Taxpayers should insist that the agreement allow their liability to be recomputed to reflect net operating loss and capital loss carryovers and carrybacks. Revenue departments will normally insist on allowing liabilities to be redetermined to reflect IRS audits that result in increases in taxable income, and taxpayers have no ground for objecting to that. On the other hand, it is also fair that reductions in taxable income resulting from federal tax audits should give rise to refunds. Although IRS audits do not usually result in reductions in taxable income, it can happen in some instances, for example, when the agency audit results in moving income or deductions from one tax year to another.
Closing agreements will often contain confidentiality provisions. In the past, it was principally taxpayers that wanted the DOR to be prohibited from disclosing the terms of the settlement to the media or otherwise. This has become a particular concern in whistleblower and qui tam proceedings in which the government case has been taken over by the state attorney general's office. State revenue departments are often prohibited by statute from disclosing confidential taxpayer information, including the results of audits, and my experience has been that they have been conscientious in adhering to those restrictions. On the other hand, the statutes typically do not apply to attorneys general, and attorneys general are often eager to publicize their victories over taxpayers and others for political purposes. (A cynic might say that the letters "AG" refer to "aspiring governor.") Taxpayers generally will not want the resolutions of their audits to be announced by the attorney general at a news conference.
Taxpayers are not the only ones seeking confidentiality. Revenue departments often have the same concerns. They do not want taxpayers to be allowed to discuss settlements with their colleagues in other companies. State DORs, like taxpayers, often settle cases on a compromise basis, and settlement agreements frequently do not reflect the DOR's views regarding the substantive issues that have been raised in the audit. Like a taxpayer, a DOR may concede an issue in an audit in exchange for a taxpayer concession on another issue, despite feeling that its position on the conceded issue was correct. A revenue department may agree to a percentage settlement regarding an issue, again as part of an overall negotiated settlement involving many issues or because of a concern about hazards of litigation regarding that particular issue. Revenue departments, like taxpayers, need to make deals, and negotiating deals involves compromises. Understandably, departments do not regard such settlements as having precedential value, and they do not want other taxpayers having the same or similar issues to argue, in unrelated audits, for comparable treatment.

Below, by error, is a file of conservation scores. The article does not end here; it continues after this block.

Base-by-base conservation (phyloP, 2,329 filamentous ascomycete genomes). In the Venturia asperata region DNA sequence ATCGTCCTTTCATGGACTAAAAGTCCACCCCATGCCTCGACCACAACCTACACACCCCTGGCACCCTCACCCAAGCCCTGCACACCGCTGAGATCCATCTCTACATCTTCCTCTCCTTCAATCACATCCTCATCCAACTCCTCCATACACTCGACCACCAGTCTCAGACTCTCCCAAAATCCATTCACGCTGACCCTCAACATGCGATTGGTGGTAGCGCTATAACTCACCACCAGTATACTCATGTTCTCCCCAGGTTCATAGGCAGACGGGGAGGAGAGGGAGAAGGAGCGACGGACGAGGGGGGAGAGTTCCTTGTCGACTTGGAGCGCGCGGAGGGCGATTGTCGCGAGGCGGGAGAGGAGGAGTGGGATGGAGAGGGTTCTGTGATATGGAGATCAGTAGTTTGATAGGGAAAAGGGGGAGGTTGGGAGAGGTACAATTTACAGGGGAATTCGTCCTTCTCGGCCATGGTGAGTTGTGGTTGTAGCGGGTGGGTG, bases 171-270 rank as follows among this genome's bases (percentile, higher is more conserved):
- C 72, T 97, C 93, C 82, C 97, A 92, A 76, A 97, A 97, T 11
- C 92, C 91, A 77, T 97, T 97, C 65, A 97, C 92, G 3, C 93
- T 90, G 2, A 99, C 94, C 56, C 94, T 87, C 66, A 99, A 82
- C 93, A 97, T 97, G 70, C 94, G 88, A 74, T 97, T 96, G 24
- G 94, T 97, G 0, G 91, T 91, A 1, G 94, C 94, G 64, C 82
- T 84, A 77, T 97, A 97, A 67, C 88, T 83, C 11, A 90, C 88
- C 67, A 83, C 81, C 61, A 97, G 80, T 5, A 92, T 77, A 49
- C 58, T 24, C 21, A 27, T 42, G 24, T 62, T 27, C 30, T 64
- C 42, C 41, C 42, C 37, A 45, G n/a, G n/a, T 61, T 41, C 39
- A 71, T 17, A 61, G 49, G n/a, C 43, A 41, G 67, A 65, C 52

The taxpayer's objectives will be achieved if the DOR is prohibited from disclosing the existence or terms of the settlement, except under tax information sharing agreements with other jurisdictions. It is not enough to allow the DOR to disclose the agreement to jurisdictions with which it has such agreements. Any permitted disclosure must be pursuant to such an agreement.
The parties should be allowed to disclose the existence and terms of the settlement if compelled to do so by legal process. If a taxpayer or a revenue department is required to disclose the agreement in a lawsuit with a private party or a government agency, that disclosure should not be a violation of the agreement.
Also, a taxpayer should be allowed to disclose the existence of the agreement and its contents to its professional advisers and to its employees, outside auditors, and government regulators. I have seen draft closing agreements prepared by DORs that would not have allowed the taxpayer to disclose the agreement to its outside lawyers for the purpose of seeking their advice as to the agreement's meaning and enforceability. Taxpayers should insist that the confidentiality language not be too narrow, and revenue departments have generally been reasonable in adjusting their form language in that respect.
Negotiating and drafting a closing agreement with a DOR should be approached in the same way that any other important contract is approached. An agreement may be interpreted in later years by people not involved in its negotiation and drafting. Arguments as to what was really intended may fall on deaf ears. The language should be precise and its implications should be carefully considered. No one is perfect, and we cannot anticipate every situation that might occur in the future, but parties to a closing agreement (and I include government representatives as well as taxpayer representatives) should do their best to anticipate how the agreement might be applied in the future.